I prefer the segments that follow simply because I enjoy history to science; while I know the latter are essential for this kind of piece, I must admit they bore me to some degree. Once we get to the various uses of oil across time and changes in the modern era, the program picks up – and then it gets embedded in the scary part of the tale.

Of course, I think the documentary needs to get into current problems related to oil and fears for the future – I just don’t think it needs as much of that material as we find. Instead, why not provide info about how oil is extracted and refined? That’d do much more to make us “instant experts” than all the Chicken Little squawking.

There’s definitely information to be learned from this program. Unfortunately, we need to wade through a lot of less than compelling footage to get to the useful parts. The Story of Oil drops the ball.

The DVD Grades: Picture C+/ Audio C+/ Bonus D

Instant Expert: The Story of Oil appears in an aspect ratio of 1.78:1 on this single-sided, single-layered DVD; the image has NOT been enhanced for 16X9 televisions. Despite the lack of anamorphic enhancement, the transfer was acceptable.

Sharpness usually seemed adequate. The program consisted mostly of a mix of illustrative shots – such as oil fields or prehistoric reenactments - and “talking head” interviews. These could occasionally look a little rough and blocky, but they generally appeared reasonably accurate and concise. Moderate issues connected to jagged edges and shimmering occurred, but no signs of edge enhancement appeared. Except for a few archival bits, source flaws weren’t an issue, though some light digital artifacts gave the show a bit of a grainy look.

Colors were satisfactory. The program featured a natural palette, and the hues looked reasonably clear and concise. Blacks were fairly dark and tight, and low-light shots seemed acceptably distinctive. While this was never a dynamic transfer, it remained perfectly watchable.

I thought the Dolby Stereo 2.0 soundtrack of Oil was also acceptable. The soundfield had little going for it. Music showed decent stereo imaging, and a few effects spread out across the front. These were minor, though, and didn’t add much to the experience. That said, a documentary like this didn’t need a dynamic soundscape, so I didn’t mind the bland presentation.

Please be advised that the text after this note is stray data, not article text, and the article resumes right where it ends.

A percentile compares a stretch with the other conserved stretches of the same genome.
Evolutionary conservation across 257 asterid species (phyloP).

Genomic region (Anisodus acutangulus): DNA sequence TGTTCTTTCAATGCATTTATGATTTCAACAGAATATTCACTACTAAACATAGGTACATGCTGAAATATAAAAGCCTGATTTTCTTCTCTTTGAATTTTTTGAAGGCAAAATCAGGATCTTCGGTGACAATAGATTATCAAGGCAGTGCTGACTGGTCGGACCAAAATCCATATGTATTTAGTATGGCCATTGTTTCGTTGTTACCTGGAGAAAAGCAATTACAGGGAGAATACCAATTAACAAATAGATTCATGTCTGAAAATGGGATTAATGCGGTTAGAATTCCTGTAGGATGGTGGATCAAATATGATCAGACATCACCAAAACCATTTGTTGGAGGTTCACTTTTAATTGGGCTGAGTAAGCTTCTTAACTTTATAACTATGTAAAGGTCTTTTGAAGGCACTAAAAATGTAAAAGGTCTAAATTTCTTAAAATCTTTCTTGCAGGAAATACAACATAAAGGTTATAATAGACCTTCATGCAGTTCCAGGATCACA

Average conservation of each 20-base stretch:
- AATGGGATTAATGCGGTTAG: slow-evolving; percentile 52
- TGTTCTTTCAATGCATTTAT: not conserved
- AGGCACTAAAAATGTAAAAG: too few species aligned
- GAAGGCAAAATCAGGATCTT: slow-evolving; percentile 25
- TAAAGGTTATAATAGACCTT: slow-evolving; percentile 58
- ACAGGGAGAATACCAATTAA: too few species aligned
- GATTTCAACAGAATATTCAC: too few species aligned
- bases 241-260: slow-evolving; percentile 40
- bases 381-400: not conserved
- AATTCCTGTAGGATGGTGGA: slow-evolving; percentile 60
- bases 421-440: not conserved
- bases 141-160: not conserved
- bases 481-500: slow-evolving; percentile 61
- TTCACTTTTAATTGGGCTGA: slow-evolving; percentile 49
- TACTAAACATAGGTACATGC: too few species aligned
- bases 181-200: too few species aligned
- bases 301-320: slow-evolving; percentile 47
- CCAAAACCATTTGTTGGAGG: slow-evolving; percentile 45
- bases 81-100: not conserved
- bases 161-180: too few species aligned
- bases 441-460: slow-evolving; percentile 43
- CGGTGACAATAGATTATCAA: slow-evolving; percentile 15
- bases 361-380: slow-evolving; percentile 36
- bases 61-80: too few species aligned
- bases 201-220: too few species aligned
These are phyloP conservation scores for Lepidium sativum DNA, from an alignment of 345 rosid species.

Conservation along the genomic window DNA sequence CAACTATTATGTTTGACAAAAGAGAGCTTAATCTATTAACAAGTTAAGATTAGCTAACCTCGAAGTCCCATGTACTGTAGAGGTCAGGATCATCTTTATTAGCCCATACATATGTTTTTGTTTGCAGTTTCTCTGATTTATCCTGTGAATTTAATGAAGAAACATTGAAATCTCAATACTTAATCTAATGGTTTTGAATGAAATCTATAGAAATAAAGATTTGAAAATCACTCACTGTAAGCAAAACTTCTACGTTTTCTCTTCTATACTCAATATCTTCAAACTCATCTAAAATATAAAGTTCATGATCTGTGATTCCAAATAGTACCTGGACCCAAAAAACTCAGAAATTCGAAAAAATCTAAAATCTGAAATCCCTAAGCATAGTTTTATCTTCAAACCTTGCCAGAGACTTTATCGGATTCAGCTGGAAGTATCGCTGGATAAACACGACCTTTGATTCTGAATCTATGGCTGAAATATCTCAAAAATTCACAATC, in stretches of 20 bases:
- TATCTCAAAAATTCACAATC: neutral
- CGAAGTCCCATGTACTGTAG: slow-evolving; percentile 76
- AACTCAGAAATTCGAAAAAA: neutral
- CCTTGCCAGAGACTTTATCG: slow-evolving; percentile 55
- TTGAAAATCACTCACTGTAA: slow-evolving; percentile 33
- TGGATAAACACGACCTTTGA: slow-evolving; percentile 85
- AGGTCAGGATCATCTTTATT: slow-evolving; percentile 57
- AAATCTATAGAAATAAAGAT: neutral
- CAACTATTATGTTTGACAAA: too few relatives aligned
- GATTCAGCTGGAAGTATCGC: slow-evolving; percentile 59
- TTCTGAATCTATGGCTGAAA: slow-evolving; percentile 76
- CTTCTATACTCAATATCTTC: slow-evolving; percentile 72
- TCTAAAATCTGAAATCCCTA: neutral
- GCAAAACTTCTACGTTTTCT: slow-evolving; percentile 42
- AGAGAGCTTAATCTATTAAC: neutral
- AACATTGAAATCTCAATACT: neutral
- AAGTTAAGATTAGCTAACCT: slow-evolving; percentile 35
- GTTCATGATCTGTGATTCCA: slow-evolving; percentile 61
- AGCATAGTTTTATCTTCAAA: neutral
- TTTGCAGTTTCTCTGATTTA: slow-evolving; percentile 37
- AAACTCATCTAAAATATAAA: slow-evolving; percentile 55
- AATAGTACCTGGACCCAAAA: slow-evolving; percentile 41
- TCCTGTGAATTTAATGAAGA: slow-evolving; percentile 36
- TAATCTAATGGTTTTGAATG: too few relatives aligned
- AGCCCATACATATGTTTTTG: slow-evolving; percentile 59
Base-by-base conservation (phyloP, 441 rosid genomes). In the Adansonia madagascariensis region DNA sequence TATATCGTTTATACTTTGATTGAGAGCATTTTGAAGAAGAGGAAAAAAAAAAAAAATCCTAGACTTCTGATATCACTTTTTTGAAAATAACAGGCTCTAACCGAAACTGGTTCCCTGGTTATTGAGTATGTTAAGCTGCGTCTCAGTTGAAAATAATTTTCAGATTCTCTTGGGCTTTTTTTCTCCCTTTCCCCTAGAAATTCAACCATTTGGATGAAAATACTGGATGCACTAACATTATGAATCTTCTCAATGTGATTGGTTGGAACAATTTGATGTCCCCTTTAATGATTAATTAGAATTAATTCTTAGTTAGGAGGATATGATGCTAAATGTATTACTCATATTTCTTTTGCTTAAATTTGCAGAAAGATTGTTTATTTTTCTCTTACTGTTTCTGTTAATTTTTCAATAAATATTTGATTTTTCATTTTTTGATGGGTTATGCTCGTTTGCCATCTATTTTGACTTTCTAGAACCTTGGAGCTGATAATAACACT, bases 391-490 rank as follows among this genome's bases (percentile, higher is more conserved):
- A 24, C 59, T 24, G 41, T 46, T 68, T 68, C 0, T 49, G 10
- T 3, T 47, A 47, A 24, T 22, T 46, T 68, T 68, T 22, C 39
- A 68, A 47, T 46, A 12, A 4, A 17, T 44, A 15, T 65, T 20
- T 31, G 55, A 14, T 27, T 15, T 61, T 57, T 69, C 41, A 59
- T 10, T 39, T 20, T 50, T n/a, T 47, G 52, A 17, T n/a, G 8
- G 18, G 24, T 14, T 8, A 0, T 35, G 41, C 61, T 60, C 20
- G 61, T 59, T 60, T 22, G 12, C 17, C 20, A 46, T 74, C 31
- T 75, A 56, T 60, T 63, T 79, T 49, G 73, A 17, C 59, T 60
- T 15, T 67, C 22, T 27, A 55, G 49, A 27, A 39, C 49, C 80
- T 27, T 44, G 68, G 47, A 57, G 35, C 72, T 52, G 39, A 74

Audio quality was fine. Speech sounded natural and concise, without edginess or other problems. Music seemed full and rich, and effects were decent; they didn’t demand much of the mix, but they appeared accurate enough. This was a perfectly serviceable soundtrack for a documentary.

In terms of extras, only one appears: an Interactive Quiz. This provides 10 questions about facts learned in the program. It’s pretty easy, especially if you’ve seen the show. I got seven out of 10 before I viewed the documentary, so I’m sure I would’ve earned a perfect score if I’d taken it after a screening.

Does Instant Expert: The Story of Oil live up to its billing? Only partially. While the show does teach us a decent amount about how oil forms in nature, it doesn’t go much beyond that. Instead, it bogs down in warnings about how oil will kill us all – which it might, but this doesn’t seem like the right place for so much of that discussion. The DVD provides mediocre picture and audio along with negligible supplements. Maybe other Instant Expert programs will prove more worthwhile, but Story of Oil disappoints.

Viewer Film Ratings: 1 Stars Number of Votes: 1